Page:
Sepp Blatter is used to defending the indefensible. In 1981, as Fifa's general secretary, he brushed aside complaints that ordering New Zealand to play a World Cup qualification knock-out match against China in Singapore gave the Chinese an unfair advantage.
So palpable was the benefit of a highly partisan crowd that it could only be assumed that soccer's governors wanted China to appear in the World Cup finals as part of their global masterplan. Almost 30 years on, and now as president of Fifa, Mr Blatter has been at it again.
Three months before the World Cup and contrary to any measure of good sense, he rejected the use of technology to determine if a legitimate goal had been scored.
The episode involving the All Whites had no repercussions. New Zealand beat China and, in any event, was too small for its grievance to create waves at Fifa's top table.
This week, however, Mr Blatter's foolishness finally blew up in his face. Both England and Mexico fell victim to mistakes by officials in their second-round matches.
These could, quite easily, have been avoided by the use of technology. England had a particular right to feel outraged.
Not only was Frank Lampard's disallowed goal clearly over the line but the error came at a crucial time.
Probably, England would still have been eliminated, but two quick goals just before the break and a 2-2 half-time score would surely have unnerved some in the young German team.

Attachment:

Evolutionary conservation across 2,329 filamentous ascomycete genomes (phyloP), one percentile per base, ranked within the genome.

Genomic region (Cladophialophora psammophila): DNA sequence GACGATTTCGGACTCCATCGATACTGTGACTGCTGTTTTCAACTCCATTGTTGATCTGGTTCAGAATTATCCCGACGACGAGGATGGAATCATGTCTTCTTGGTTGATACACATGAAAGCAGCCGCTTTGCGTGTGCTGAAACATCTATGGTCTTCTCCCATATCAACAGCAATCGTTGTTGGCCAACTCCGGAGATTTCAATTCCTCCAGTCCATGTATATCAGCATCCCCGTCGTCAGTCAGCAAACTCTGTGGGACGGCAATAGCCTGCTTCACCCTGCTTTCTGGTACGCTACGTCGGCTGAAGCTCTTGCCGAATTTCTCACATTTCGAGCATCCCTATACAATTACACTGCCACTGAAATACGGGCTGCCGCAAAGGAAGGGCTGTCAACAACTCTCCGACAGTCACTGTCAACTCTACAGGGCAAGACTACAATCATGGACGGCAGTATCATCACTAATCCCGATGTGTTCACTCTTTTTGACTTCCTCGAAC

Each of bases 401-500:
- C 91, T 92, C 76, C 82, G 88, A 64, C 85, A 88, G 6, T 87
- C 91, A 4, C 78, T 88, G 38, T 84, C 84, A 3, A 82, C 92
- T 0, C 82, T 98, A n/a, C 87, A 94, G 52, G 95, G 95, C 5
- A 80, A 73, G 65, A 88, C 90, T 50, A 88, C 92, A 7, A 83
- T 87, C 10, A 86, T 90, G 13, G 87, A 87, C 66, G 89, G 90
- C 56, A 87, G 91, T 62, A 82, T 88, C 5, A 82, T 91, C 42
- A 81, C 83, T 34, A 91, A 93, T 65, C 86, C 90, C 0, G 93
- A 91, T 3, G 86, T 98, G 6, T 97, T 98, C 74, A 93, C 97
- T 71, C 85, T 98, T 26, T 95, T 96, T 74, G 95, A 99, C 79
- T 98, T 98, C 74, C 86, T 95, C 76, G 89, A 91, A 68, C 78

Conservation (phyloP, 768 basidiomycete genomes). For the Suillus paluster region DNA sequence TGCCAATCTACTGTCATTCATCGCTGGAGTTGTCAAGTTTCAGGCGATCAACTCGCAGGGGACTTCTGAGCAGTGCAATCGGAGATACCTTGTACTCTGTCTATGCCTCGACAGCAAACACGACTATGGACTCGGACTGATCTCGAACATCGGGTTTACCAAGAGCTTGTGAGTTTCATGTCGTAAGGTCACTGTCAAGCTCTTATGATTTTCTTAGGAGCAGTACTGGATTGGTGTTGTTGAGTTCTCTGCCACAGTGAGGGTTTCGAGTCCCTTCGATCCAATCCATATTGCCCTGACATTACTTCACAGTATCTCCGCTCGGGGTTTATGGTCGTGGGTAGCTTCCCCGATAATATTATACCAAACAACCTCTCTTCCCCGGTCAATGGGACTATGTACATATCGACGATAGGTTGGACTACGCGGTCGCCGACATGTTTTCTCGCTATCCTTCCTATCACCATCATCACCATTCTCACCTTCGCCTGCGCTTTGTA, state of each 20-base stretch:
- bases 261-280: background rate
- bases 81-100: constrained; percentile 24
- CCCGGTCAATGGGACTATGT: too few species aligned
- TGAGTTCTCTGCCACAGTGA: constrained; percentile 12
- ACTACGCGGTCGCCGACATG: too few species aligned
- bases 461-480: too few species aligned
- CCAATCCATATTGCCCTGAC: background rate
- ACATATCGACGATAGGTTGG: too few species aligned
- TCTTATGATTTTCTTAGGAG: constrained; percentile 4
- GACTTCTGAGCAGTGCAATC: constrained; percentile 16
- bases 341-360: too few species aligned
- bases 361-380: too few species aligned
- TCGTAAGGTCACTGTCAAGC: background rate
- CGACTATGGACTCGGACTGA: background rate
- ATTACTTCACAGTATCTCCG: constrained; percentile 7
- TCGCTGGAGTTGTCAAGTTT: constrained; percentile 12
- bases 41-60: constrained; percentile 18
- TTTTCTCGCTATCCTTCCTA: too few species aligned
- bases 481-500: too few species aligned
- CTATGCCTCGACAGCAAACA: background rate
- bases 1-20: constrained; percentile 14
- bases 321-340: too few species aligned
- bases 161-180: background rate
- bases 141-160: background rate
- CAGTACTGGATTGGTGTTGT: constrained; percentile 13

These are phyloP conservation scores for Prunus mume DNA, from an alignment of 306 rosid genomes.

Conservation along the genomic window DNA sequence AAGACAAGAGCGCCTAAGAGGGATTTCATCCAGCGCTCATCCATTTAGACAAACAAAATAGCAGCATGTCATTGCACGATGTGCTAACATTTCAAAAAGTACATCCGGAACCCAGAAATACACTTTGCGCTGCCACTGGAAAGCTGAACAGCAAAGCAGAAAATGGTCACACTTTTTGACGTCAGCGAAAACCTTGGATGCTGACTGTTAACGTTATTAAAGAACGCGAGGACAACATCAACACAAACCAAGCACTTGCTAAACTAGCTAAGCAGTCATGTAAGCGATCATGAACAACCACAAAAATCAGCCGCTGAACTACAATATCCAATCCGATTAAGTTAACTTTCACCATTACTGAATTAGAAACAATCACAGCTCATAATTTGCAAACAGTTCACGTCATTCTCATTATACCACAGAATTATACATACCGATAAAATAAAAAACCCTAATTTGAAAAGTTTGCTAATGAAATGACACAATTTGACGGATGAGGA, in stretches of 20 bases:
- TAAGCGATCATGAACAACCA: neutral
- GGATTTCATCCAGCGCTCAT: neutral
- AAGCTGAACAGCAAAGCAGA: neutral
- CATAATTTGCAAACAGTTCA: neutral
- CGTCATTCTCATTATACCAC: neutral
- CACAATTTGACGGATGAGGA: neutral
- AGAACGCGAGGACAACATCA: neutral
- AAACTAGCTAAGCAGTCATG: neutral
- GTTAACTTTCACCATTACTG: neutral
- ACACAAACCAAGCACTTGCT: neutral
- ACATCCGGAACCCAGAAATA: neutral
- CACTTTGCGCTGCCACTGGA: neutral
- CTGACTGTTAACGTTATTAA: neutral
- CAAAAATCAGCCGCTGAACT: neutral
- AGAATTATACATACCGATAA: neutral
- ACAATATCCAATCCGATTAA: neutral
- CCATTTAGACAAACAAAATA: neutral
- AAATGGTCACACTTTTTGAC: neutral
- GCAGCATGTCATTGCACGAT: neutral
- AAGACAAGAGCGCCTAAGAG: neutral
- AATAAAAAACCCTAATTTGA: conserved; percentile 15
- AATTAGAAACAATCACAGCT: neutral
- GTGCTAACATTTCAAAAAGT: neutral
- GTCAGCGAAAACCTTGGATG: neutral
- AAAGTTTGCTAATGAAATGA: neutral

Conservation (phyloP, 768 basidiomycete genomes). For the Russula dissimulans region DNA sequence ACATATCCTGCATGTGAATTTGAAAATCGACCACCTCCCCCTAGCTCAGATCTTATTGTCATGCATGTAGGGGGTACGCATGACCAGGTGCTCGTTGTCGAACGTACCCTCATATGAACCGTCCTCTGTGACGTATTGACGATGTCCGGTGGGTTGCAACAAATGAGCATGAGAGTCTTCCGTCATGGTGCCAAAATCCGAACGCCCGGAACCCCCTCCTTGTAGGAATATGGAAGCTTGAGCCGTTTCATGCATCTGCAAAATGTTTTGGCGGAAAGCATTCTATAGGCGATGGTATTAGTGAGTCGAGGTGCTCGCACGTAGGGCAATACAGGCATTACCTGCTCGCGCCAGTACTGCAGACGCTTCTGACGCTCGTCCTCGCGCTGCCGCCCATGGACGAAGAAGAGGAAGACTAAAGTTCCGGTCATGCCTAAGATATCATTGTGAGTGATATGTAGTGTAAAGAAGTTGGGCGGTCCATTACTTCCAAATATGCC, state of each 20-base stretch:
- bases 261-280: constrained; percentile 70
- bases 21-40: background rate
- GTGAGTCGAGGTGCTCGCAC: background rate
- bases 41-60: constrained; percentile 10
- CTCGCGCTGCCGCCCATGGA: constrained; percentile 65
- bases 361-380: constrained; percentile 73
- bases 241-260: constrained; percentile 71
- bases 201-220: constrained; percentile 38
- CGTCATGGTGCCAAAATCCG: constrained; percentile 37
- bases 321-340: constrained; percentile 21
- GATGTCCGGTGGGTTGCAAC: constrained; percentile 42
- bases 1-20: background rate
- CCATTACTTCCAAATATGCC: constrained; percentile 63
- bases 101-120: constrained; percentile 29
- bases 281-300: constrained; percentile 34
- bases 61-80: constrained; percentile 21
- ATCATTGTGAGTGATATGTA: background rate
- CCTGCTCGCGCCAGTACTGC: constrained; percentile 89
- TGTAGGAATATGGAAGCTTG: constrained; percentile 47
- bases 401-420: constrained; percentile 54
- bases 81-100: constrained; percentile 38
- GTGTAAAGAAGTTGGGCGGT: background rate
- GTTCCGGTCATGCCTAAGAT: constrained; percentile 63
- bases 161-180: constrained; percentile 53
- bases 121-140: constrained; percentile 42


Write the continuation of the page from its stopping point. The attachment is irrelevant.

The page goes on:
Mr Blatter's stand on technology highlighted an air of superiority that pervades soccer. Because it is the world's favourite game, there seems to be a belief that it is problem-free and has no need to heed lessons from other sports.
The arguments against technology wheeled out by Mr Blatter were precisely those mounted by people who did not want to see it in the likes of tennis, rugby and cricket. It would slow the game down, or refereeing mistakes were part of the game's rich tapestry and a thing that fans liked to debate.
Such sentiments looked extremely foolish almost as soon as technology was introduced in other sports.
Similarly, Fifa has done virtually nothing to stamp out the feigned injuries and diving that are staining yet another World Cup. Never mind that other sports have imposed far more effective punishment regimes, which eliminate much of this deplorable activity.
Or that some demand, and achieve, a high degree of integrity from their players.
Mr Blatter has now apologised to England and Mexico, and says Fifa will reopen the debate on technology.
Clearly, England's clout in the game was too much for even the Fifa president to ignore. Now, he must also concede that controversy over decisions by officials detracts from any game, and especially one so enmeshed in national pride as soccer.
Other examples of delusion have also been highlighted over the past week. The way that England fell short seems to puzzle many in the game.
Few make the obvious connection with a Premier League chock-full of foreign players. It is a challenge to find an English name on some Arsenal team sheets. This cannot be aiding the development of English players. The same applies in Italy, another World Cup failure. It boasts Europe's champion club, yet Inter Milan has become Italian only in its location.
Again, other sports have confronted this problem. Several English sports have, previously, been enfeebled by the influx of foreigners into their domestic competitions.
The exigencies of professionalism notwithstanding, some have acted to stem this flow. Others have enlisted some of these players, for example Kevin Pietersen and Shontayne Hape.
Again, soccer could learn. Sadly, it shows little inclination to do so.
The simplest and most logical of changes occur only after episodes of truly outlandish proportion.